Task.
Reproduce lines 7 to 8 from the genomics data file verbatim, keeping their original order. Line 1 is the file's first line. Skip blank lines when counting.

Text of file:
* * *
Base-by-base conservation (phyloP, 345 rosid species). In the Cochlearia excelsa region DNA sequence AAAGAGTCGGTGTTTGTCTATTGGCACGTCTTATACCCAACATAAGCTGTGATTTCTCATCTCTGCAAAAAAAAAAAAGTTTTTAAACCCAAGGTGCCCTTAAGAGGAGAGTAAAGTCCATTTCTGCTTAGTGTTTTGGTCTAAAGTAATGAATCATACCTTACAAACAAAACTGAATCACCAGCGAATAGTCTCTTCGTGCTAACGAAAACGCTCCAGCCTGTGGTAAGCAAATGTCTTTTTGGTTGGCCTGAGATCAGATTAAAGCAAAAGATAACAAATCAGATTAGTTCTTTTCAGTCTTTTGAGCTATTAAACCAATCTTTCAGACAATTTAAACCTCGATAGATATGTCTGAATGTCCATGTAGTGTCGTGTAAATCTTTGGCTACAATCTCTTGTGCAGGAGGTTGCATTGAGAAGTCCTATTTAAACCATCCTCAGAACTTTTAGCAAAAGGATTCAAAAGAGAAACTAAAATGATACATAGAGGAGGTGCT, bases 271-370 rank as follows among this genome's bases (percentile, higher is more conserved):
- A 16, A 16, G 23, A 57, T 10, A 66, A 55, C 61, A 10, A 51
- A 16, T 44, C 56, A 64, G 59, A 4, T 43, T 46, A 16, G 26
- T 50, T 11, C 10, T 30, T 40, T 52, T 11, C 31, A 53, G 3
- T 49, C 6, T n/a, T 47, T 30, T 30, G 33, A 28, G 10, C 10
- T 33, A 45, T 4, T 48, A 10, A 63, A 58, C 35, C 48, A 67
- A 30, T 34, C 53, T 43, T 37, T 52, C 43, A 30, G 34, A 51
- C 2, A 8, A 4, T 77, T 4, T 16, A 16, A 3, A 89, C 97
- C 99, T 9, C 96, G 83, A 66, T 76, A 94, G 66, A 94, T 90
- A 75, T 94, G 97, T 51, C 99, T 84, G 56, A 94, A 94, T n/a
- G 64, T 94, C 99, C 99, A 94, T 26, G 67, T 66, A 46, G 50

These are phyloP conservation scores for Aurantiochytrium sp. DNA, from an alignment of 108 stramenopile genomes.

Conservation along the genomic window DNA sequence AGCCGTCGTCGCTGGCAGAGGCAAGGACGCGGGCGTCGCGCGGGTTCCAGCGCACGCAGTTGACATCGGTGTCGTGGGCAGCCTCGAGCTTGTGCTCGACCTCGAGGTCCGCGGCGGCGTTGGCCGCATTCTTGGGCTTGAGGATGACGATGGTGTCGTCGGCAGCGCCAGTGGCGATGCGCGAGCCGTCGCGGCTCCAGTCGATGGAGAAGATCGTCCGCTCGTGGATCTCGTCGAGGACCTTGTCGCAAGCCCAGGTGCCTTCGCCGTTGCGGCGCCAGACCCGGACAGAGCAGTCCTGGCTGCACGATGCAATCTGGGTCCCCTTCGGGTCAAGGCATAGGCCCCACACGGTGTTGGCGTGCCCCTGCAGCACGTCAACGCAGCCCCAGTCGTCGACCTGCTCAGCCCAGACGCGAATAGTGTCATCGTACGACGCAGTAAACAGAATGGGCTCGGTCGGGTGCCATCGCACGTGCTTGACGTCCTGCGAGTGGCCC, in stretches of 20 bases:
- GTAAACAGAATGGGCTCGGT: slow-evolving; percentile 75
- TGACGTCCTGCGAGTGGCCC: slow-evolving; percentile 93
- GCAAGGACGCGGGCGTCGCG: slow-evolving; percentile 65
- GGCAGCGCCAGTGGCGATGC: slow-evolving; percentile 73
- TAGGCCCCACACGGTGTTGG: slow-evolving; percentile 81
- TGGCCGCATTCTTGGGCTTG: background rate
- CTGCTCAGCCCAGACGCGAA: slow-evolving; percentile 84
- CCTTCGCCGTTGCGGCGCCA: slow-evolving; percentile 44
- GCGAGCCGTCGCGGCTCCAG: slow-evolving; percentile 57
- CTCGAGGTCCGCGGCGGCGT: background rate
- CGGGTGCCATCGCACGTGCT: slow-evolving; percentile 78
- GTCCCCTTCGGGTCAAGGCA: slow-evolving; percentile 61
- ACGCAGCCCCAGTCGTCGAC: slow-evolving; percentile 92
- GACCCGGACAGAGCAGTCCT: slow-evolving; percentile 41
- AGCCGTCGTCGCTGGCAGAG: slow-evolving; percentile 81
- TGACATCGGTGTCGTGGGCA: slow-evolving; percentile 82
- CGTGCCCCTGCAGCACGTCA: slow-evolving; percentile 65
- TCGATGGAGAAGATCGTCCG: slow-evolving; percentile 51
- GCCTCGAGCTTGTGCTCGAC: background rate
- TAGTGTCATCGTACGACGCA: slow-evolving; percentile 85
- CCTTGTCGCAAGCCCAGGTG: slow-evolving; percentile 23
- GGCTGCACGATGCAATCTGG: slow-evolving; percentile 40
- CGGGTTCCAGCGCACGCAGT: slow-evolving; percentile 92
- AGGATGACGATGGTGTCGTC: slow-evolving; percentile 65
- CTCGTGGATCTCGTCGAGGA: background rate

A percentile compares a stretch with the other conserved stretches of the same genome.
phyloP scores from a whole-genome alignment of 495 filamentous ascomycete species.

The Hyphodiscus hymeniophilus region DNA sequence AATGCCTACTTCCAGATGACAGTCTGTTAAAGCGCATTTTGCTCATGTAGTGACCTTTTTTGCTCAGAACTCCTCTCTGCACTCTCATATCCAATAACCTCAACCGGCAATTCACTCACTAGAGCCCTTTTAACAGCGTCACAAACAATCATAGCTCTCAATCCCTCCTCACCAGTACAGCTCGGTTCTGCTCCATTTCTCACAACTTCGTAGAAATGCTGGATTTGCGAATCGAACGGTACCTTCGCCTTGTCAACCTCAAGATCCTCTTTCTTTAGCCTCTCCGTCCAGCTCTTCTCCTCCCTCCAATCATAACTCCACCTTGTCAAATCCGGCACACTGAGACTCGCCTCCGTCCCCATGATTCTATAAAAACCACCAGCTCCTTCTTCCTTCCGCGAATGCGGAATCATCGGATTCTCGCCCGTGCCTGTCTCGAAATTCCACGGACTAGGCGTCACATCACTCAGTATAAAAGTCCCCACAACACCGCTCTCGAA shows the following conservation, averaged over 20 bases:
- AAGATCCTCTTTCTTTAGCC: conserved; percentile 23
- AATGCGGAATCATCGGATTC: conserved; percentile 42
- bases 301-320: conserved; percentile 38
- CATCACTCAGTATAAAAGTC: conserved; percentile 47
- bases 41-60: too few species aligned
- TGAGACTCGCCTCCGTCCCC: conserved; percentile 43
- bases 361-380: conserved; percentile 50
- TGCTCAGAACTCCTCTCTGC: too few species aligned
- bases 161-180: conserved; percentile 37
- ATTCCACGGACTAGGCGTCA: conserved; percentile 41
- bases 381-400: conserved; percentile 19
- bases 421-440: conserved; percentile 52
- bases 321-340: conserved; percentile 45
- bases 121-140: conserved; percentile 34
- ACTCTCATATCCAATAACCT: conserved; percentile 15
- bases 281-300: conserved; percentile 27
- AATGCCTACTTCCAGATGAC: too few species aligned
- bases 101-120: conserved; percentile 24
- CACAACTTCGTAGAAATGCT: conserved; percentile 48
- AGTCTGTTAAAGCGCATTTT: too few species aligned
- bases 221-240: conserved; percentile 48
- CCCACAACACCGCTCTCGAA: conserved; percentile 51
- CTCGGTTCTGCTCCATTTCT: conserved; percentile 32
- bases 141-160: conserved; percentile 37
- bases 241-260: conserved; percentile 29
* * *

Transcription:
- A 30, T 34, C 53, T 43, T 37, T 52, C 43, A 30, G 34, A 51
- C 2, A 8, A 4, T 77, T 4, T 16, A 16, A 3, A 89, C 97